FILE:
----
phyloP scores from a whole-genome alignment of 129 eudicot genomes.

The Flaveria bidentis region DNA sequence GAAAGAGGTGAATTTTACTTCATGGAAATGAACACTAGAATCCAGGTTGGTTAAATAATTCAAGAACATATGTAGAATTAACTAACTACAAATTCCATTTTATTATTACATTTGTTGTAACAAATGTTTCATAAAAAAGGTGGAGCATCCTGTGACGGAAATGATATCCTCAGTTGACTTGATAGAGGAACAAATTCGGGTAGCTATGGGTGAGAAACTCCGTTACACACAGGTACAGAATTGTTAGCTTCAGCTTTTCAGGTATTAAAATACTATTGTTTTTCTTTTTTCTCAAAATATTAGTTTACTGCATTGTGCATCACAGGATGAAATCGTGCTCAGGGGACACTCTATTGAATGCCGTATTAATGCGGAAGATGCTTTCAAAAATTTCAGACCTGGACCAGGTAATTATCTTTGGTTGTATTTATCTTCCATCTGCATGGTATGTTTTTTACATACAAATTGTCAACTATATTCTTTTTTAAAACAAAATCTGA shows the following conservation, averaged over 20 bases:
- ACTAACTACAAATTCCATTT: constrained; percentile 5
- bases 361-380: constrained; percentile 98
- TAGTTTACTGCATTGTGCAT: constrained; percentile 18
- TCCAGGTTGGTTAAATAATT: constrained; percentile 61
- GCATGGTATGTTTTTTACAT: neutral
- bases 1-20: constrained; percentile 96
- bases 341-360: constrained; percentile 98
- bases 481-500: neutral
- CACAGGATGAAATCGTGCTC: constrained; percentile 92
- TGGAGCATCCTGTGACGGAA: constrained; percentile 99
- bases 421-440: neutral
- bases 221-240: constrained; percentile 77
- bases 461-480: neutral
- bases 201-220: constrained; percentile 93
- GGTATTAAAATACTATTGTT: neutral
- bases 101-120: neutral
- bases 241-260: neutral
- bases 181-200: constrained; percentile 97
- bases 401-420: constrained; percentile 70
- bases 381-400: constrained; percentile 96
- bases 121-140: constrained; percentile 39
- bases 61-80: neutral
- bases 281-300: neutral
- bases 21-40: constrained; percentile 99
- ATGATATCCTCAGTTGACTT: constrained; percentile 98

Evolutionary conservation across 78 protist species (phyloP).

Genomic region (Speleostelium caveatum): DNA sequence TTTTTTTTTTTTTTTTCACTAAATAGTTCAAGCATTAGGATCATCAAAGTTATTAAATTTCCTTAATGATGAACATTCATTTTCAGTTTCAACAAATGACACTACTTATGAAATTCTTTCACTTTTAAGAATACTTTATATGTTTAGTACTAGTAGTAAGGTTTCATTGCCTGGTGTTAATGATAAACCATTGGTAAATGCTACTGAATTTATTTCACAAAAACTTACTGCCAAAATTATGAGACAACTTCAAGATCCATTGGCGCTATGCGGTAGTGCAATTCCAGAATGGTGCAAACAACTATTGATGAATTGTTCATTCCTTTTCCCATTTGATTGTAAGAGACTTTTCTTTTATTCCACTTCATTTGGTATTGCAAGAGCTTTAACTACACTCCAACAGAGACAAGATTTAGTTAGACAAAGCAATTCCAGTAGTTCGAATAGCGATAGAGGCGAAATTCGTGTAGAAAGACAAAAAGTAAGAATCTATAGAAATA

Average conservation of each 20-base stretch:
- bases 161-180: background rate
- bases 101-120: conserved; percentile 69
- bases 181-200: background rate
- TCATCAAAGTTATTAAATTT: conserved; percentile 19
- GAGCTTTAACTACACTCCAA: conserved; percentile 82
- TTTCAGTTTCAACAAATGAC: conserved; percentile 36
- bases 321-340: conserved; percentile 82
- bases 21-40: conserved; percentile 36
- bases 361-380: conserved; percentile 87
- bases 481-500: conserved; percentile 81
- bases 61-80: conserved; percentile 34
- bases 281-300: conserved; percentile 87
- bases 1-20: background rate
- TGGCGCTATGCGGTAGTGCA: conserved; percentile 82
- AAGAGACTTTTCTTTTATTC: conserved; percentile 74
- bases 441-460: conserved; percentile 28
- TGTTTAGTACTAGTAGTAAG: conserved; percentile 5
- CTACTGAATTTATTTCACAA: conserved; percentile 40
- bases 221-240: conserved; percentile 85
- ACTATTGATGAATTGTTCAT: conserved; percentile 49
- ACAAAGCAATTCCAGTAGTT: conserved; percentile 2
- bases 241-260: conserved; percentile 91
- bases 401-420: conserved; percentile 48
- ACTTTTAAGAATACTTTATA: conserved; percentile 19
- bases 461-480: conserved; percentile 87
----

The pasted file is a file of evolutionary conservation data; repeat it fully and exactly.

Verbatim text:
phyloP scores from a whole-genome alignment of 129 eudicot genomes.

The Flaveria bidentis region DNA sequence GAAAGAGGTGAATTTTACTTCATGGAAATGAACACTAGAATCCAGGTTGGTTAAATAATTCAAGAACATATGTAGAATTAACTAACTACAAATTCCATTTTATTATTACATTTGTTGTAACAAATGTTTCATAAAAAAGGTGGAGCATCCTGTGACGGAAATGATATCCTCAGTTGACTTGATAGAGGAACAAATTCGGGTAGCTATGGGTGAGAAACTCCGTTACACACAGGTACAGAATTGTTAGCTTCAGCTTTTCAGGTATTAAAATACTATTGTTTTTCTTTTTTCTCAAAATATTAGTTTACTGCATTGTGCATCACAGGATGAAATCGTGCTCAGGGGACACTCTATTGAATGCCGTATTAATGCGGAAGATGCTTTCAAAAATTTCAGACCTGGACCAGGTAATTATCTTTGGTTGTATTTATCTTCCATCTGCATGGTATGTTTTTTACATACAAATTGTCAACTATATTCTTTTTTAAAACAAAATCTGA shows the following conservation, averaged over 20 bases:
- ACTAACTACAAATTCCATTT: constrained; percentile 5
- bases 361-380: constrained; percentile 98
- TAGTTTACTGCATTGTGCAT: constrained; percentile 18
- TCCAGGTTGGTTAAATAATT: constrained; percentile 61
- GCATGGTATGTTTTTTACAT: neutral
- bases 1-20: constrained; percentile 96
- bases 341-360: constrained; percentile 98
- bases 481-500: neutral
- CACAGGATGAAATCGTGCTC: constrained; percentile 92
- TGGAGCATCCTGTGACGGAA: constrained; percentile 99
- bases 421-440: neutral
- bases 221-240: constrained; percentile 77
- bases 461-480: neutral
- bases 201-220: constrained; percentile 93
- GGTATTAAAATACTATTGTT: neutral
- bases 101-120: neutral
- bases 241-260: neutral
- bases 181-200: constrained; percentile 97
- bases 401-420: constrained; percentile 70
- bases 381-400: constrained; percentile 96
- bases 121-140: constrained; percentile 39
- bases 61-80: neutral
- bases 281-300: neutral
- bases 21-40: constrained; percentile 99
- ATGATATCCTCAGTTGACTT: constrained; percentile 98

Evolutionary conservation across 78 protist species (phyloP).

Genomic region (Speleostelium caveatum): DNA sequence TTTTTTTTTTTTTTTTCACTAAATAGTTCAAGCATTAGGATCATCAAAGTTATTAAATTTCCTTAATGATGAACATTCATTTTCAGTTTCAACAAATGACACTACTTATGAAATTCTTTCACTTTTAAGAATACTTTATATGTTTAGTACTAGTAGTAAGGTTTCATTGCCTGGTGTTAATGATAAACCATTGGTAAATGCTACTGAATTTATTTCACAAAAACTTACTGCCAAAATTATGAGACAACTTCAAGATCCATTGGCGCTATGCGGTAGTGCAATTCCAGAATGGTGCAAACAACTATTGATGAATTGTTCATTCCTTTTCCCATTTGATTGTAAGAGACTTTTCTTTTATTCCACTTCATTTGGTATTGCAAGAGCTTTAACTACACTCCAACAGAGACAAGATTTAGTTAGACAAAGCAATTCCAGTAGTTCGAATAGCGATAGAGGCGAAATTCGTGTAGAAAGACAAAAAGTAAGAATCTATAGAAATA

Average conservation of each 20-base stretch:
- bases 161-180: background rate
- bases 101-120: conserved; percentile 69
- bases 181-200: background rate
- TCATCAAAGTTATTAAATTT: conserved; percentile 19
- GAGCTTTAACTACACTCCAA: conserved; percentile 82
- TTTCAGTTTCAACAAATGAC: conserved; percentile 36
- bases 321-340: conserved; percentile 82
- bases 21-40: conserved; percentile 36
- bases 361-380: conserved; percentile 87
- bases 481-500: conserved; percentile 81
- bases 61-80: conserved; percentile 34
- bases 281-300: conserved; percentile 87
- bases 1-20: background rate
- TGGCGCTATGCGGTAGTGCA: conserved; percentile 82
- AAGAGACTTTTCTTTTATTC: conserved; percentile 74
- bases 441-460: conserved; percentile 28
- TGTTTAGTACTAGTAGTAAG: conserved; percentile 5
- CTACTGAATTTATTTCACAA: conserved; percentile 40
- bases 221-240: conserved; percentile 85
- ACTATTGATGAATTGTTCAT: conserved; percentile 49
- ACAAAGCAATTCCAGTAGTT: conserved; percentile 2
- bases 241-260: conserved; percentile 91
- bases 401-420: conserved; percentile 48
- ACTTTTAAGAATACTTTATA: conserved; percentile 19
- bases 461-480: conserved; percentile 87